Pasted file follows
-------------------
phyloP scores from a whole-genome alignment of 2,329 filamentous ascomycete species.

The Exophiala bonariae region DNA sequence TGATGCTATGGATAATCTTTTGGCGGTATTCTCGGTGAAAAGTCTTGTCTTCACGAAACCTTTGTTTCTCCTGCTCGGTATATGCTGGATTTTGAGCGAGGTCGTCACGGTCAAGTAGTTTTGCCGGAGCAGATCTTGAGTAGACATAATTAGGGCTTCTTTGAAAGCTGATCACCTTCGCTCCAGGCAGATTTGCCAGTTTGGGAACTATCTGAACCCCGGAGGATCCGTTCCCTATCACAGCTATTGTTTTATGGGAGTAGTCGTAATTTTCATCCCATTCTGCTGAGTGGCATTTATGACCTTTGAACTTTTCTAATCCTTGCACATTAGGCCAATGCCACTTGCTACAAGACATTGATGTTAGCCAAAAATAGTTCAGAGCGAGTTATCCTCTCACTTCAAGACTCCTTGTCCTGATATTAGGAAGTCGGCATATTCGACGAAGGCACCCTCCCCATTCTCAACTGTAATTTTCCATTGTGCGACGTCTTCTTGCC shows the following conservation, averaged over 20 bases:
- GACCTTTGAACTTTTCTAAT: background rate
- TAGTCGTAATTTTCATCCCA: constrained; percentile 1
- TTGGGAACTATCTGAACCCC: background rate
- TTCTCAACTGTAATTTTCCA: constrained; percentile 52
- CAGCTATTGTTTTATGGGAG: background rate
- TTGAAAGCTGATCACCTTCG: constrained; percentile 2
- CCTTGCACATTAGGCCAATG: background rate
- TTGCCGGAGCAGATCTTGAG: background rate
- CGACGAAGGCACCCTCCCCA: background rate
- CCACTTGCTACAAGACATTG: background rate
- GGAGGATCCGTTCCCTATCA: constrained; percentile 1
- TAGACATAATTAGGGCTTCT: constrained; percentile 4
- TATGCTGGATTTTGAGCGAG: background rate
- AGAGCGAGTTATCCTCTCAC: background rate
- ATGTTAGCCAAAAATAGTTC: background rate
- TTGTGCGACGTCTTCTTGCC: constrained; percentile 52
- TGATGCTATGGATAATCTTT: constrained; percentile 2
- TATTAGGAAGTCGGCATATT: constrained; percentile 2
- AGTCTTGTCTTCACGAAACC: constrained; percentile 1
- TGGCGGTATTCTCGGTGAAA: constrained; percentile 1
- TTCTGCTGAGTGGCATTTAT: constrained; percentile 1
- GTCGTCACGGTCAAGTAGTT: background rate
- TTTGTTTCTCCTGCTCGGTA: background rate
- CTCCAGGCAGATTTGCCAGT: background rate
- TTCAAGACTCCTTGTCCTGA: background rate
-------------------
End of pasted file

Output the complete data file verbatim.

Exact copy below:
phyloP scores from a whole-genome alignment of 2,329 filamentous ascomycete species.

The Exophiala bonariae region DNA sequence TGATGCTATGGATAATCTTTTGGCGGTATTCTCGGTGAAAAGTCTTGTCTTCACGAAACCTTTGTTTCTCCTGCTCGGTATATGCTGGATTTTGAGCGAGGTCGTCACGGTCAAGTAGTTTTGCCGGAGCAGATCTTGAGTAGACATAATTAGGGCTTCTTTGAAAGCTGATCACCTTCGCTCCAGGCAGATTTGCCAGTTTGGGAACTATCTGAACCCCGGAGGATCCGTTCCCTATCACAGCTATTGTTTTATGGGAGTAGTCGTAATTTTCATCCCATTCTGCTGAGTGGCATTTATGACCTTTGAACTTTTCTAATCCTTGCACATTAGGCCAATGCCACTTGCTACAAGACATTGATGTTAGCCAAAAATAGTTCAGAGCGAGTTATCCTCTCACTTCAAGACTCCTTGTCCTGATATTAGGAAGTCGGCATATTCGACGAAGGCACCCTCCCCATTCTCAACTGTAATTTTCCATTGTGCGACGTCTTCTTGCC shows the following conservation, averaged over 20 bases:
- GACCTTTGAACTTTTCTAAT: background rate
- TAGTCGTAATTTTCATCCCA: constrained; percentile 1
- TTGGGAACTATCTGAACCCC: background rate
- TTCTCAACTGTAATTTTCCA: constrained; percentile 52
- CAGCTATTGTTTTATGGGAG: background rate
- TTGAAAGCTGATCACCTTCG: constrained; percentile 2
- CCTTGCACATTAGGCCAATG: background rate
- TTGCCGGAGCAGATCTTGAG: background rate
- CGACGAAGGCACCCTCCCCA: background rate
- CCACTTGCTACAAGACATTG: background rate
- GGAGGATCCGTTCCCTATCA: constrained; percentile 1
- TAGACATAATTAGGGCTTCT: constrained; percentile 4
- TATGCTGGATTTTGAGCGAG: background rate
- AGAGCGAGTTATCCTCTCAC: background rate
- ATGTTAGCCAAAAATAGTTC: background rate
- TTGTGCGACGTCTTCTTGCC: constrained; percentile 52
- TGATGCTATGGATAATCTTT: constrained; percentile 2
- TATTAGGAAGTCGGCATATT: constrained; percentile 2
- AGTCTTGTCTTCACGAAACC: constrained; percentile 1
- TGGCGGTATTCTCGGTGAAA: constrained; percentile 1
- TTCTGCTGAGTGGCATTTAT: constrained; percentile 1
- GTCGTCACGGTCAAGTAGTT: background rate
- TTTGTTTCTCCTGCTCGGTA: background rate
- CTCCAGGCAGATTTGCCAGT: background rate
- TTCAAGACTCCTTGTCCTGA: background rate